For six months of the year, in between its time as a frozen tundra, Wild Pines is an undistinguished nine-hole course tucked off a country road in the Upper Peninsula of Michigan. Down the gravel drive, marked only by a small white sign, and past the blue port-o-john, sits a dusty shack of a clubhouse with the words “Pay Here” carved into the wall for those who would like to play the 2,387-yard layout. Play once (please leave $10), twice ($18) or all day ($24).
The greens are small with longer fairway turf often patched together with shorter grass around the hole. Don’t expect perfect lies if you hit the hardscrabble fairways. Worse if you miss them.
This is where Hunter Eichhorn, one of the country's most intriguing college golfers, learned to play the game alongside his grandfather, Steve. The two of them often squeezed in as many holes as they could before the summer sun went down.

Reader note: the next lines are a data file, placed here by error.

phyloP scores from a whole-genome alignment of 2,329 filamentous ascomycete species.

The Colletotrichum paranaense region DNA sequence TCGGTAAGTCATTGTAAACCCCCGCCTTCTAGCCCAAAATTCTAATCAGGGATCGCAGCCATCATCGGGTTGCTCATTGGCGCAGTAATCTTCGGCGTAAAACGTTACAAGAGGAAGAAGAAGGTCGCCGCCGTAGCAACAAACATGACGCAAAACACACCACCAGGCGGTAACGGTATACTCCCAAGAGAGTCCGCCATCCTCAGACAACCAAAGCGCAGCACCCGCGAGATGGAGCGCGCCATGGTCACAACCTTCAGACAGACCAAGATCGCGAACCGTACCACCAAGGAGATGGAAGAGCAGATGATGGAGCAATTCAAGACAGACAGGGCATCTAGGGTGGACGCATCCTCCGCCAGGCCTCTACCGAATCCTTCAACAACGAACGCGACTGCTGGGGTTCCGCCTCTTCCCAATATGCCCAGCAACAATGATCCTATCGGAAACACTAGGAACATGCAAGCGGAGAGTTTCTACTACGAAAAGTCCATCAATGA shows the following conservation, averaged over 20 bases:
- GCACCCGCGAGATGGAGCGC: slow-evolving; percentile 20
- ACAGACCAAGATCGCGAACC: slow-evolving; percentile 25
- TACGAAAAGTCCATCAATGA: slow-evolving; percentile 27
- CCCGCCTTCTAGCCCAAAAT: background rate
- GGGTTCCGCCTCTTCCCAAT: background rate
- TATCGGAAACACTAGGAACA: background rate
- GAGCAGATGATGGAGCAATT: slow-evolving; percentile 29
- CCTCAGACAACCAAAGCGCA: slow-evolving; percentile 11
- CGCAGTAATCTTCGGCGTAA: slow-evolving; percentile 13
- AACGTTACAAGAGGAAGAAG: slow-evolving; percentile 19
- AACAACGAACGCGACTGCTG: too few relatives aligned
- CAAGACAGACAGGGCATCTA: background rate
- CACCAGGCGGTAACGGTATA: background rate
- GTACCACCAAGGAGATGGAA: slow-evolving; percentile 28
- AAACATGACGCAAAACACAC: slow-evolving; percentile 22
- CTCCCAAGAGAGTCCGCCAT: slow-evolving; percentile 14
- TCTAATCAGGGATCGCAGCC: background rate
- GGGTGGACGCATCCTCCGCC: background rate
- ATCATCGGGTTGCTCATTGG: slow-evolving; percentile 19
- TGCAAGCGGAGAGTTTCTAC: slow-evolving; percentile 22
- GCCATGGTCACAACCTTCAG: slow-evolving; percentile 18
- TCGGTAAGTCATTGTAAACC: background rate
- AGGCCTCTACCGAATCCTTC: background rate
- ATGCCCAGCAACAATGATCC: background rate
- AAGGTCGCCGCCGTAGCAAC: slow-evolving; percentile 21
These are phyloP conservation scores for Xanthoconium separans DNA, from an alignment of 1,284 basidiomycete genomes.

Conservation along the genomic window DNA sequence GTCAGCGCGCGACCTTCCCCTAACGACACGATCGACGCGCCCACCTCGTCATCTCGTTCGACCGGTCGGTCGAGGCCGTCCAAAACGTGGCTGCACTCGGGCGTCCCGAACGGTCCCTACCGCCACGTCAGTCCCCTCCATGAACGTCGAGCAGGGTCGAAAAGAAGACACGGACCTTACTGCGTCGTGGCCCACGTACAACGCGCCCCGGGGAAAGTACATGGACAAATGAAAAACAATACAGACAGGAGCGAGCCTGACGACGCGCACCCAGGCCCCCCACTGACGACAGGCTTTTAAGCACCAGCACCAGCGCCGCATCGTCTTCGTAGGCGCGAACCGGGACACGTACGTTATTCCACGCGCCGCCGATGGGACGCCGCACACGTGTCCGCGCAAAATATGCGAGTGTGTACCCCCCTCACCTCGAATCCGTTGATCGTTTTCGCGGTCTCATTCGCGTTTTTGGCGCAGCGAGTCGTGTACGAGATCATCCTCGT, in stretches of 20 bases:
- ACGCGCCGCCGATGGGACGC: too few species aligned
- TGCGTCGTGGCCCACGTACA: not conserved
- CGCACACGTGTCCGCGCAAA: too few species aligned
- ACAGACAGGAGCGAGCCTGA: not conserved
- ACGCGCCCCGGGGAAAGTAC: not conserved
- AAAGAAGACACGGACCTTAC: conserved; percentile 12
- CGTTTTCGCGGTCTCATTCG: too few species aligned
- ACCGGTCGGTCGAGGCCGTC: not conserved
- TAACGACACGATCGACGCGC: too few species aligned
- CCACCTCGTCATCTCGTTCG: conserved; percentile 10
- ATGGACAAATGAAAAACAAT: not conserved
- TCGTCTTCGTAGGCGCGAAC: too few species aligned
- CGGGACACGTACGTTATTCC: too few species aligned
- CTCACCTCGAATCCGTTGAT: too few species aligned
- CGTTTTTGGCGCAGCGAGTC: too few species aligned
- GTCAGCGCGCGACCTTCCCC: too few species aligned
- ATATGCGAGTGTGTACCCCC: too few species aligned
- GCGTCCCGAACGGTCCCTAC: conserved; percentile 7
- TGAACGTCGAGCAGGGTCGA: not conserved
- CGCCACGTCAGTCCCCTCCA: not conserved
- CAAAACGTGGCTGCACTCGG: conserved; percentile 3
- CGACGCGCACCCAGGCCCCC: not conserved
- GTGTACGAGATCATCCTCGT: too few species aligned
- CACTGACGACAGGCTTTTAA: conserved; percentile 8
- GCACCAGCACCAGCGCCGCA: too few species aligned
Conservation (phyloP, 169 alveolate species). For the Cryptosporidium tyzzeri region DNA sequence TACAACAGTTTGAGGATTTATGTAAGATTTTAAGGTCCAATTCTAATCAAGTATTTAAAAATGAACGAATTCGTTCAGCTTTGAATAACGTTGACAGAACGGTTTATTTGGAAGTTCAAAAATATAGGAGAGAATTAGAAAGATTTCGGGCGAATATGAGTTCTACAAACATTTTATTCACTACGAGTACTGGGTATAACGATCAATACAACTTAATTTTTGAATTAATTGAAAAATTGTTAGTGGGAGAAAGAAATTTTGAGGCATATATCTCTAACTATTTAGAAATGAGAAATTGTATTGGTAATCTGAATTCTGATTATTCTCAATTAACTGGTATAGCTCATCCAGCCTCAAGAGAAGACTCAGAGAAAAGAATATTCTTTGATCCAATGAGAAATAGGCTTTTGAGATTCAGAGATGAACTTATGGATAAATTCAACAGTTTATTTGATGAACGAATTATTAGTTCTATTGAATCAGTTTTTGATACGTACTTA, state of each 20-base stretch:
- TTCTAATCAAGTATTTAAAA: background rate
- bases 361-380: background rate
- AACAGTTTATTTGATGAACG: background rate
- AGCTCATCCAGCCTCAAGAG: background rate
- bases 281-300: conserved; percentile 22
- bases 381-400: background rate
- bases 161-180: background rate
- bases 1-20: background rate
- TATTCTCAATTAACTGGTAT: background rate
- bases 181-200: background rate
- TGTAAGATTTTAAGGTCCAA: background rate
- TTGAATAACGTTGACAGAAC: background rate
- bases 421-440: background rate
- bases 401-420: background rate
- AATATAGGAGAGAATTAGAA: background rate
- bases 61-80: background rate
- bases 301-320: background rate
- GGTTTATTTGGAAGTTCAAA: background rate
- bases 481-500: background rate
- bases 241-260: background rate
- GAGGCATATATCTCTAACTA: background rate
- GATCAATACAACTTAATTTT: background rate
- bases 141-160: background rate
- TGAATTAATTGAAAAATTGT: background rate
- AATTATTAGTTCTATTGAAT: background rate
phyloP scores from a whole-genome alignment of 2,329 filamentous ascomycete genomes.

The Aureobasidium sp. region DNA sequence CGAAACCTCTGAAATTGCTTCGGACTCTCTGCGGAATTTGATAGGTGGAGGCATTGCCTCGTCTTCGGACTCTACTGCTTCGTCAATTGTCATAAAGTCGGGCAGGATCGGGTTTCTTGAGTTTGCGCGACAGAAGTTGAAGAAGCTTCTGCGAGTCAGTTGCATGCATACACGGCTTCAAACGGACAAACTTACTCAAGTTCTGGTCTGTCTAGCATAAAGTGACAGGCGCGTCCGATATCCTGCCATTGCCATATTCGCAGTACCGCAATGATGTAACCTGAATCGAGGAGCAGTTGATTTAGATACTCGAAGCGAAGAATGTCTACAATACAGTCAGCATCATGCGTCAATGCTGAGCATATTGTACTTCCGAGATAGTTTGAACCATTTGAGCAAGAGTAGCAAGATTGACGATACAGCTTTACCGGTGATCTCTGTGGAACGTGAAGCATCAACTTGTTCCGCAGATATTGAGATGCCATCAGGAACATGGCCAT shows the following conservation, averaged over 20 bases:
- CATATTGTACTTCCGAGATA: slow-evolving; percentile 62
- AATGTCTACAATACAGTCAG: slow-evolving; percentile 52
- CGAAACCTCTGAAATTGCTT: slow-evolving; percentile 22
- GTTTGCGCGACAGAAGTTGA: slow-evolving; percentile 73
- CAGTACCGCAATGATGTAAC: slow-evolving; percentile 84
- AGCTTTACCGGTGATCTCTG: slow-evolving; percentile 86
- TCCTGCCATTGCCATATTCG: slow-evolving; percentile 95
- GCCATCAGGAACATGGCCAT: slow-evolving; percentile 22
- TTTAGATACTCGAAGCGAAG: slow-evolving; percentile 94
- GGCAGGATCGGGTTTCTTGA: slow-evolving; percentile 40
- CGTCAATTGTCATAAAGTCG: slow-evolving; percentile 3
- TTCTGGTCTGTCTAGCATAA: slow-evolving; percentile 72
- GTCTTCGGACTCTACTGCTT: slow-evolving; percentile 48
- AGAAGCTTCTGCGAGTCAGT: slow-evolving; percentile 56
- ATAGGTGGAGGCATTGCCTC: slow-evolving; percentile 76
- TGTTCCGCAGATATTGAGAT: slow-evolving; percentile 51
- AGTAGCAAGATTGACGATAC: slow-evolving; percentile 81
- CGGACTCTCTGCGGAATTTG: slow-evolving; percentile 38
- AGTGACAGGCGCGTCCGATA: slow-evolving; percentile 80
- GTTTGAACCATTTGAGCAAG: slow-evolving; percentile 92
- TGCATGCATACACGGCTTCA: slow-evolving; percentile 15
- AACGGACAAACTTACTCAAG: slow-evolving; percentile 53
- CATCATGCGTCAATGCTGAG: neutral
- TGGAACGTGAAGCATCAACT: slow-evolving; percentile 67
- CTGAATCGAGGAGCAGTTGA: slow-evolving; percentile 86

Eichhorn’s home course is perfectly symbolic of his golf career. He’s never had a lesson or a swing instructor. Even as his talent developed and he won almost 70 local tournaments in the immediate Michigan-Wisconsin area, Eichhorn almost never competed in national events until he arrived at Marquette University in 2017. His family couldn’t afford it. So he learned to dominate around home.
Like the hardpan ground of Wild Pines, Eichhorn is tough and unapologetic.
“It’s made me more competitive in a way,” he said. “There are people who had a better upcoming in the golf world, and I ...
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